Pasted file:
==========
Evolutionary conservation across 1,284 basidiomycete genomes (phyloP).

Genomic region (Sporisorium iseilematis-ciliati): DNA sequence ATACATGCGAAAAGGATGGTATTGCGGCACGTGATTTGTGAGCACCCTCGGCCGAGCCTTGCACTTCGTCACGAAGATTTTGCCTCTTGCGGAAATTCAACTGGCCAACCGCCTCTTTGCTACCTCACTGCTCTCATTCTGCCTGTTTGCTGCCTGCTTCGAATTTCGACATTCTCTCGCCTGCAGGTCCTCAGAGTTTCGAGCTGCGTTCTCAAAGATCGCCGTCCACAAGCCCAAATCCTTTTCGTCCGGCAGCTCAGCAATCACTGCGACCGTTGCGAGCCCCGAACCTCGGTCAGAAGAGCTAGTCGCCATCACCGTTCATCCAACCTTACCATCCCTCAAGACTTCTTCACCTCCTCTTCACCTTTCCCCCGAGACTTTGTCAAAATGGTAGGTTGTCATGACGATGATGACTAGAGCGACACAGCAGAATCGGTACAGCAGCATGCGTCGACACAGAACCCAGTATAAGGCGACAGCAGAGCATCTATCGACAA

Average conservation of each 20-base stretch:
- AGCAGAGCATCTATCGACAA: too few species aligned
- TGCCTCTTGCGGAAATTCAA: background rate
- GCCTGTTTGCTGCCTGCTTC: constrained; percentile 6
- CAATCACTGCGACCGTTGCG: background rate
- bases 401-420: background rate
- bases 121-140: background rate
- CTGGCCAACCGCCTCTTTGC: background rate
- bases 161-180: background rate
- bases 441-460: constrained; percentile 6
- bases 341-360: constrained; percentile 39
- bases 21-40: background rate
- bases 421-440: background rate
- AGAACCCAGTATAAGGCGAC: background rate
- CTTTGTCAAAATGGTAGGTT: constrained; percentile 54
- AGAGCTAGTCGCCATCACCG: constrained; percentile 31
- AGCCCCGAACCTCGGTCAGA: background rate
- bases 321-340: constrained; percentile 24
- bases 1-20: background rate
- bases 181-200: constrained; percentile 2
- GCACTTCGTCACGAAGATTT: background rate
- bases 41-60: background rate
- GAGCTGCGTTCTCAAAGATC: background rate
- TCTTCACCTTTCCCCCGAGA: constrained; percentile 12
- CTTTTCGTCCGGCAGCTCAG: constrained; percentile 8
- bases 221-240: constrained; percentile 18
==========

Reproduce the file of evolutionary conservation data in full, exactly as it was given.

Evolutionary conservation across 1,284 basidiomycete genomes (phyloP).

Genomic region (Sporisorium iseilematis-ciliati): DNA sequence ATACATGCGAAAAGGATGGTATTGCGGCACGTGATTTGTGAGCACCCTCGGCCGAGCCTTGCACTTCGTCACGAAGATTTTGCCTCTTGCGGAAATTCAACTGGCCAACCGCCTCTTTGCTACCTCACTGCTCTCATTCTGCCTGTTTGCTGCCTGCTTCGAATTTCGACATTCTCTCGCCTGCAGGTCCTCAGAGTTTCGAGCTGCGTTCTCAAAGATCGCCGTCCACAAGCCCAAATCCTTTTCGTCCGGCAGCTCAGCAATCACTGCGACCGTTGCGAGCCCCGAACCTCGGTCAGAAGAGCTAGTCGCCATCACCGTTCATCCAACCTTACCATCCCTCAAGACTTCTTCACCTCCTCTTCACCTTTCCCCCGAGACTTTGTCAAAATGGTAGGTTGTCATGACGATGATGACTAGAGCGACACAGCAGAATCGGTACAGCAGCATGCGTCGACACAGAACCCAGTATAAGGCGACAGCAGAGCATCTATCGACAA

Average conservation of each 20-base stretch:
- AGCAGAGCATCTATCGACAA: too few species aligned
- TGCCTCTTGCGGAAATTCAA: background rate
- GCCTGTTTGCTGCCTGCTTC: constrained; percentile 6
- CAATCACTGCGACCGTTGCG: background rate
- bases 401-420: background rate
- bases 121-140: background rate
- CTGGCCAACCGCCTCTTTGC: background rate
- bases 161-180: background rate
- bases 441-460: constrained; percentile 6
- bases 341-360: constrained; percentile 39
- bases 21-40: background rate
- bases 421-440: background rate
- AGAACCCAGTATAAGGCGAC: background rate
- CTTTGTCAAAATGGTAGGTT: constrained; percentile 54
- AGAGCTAGTCGCCATCACCG: constrained; percentile 31
- AGCCCCGAACCTCGGTCAGA: background rate
- bases 321-340: constrained; percentile 24
- bases 1-20: background rate
- bases 181-200: constrained; percentile 2
- GCACTTCGTCACGAAGATTT: background rate
- bases 41-60: background rate
- GAGCTGCGTTCTCAAAGATC: background rate
- TCTTCACCTTTCCCCCGAGA: constrained; percentile 12
- CTTTTCGTCCGGCAGCTCAG: constrained; percentile 8
- bases 221-240: constrained; percentile 18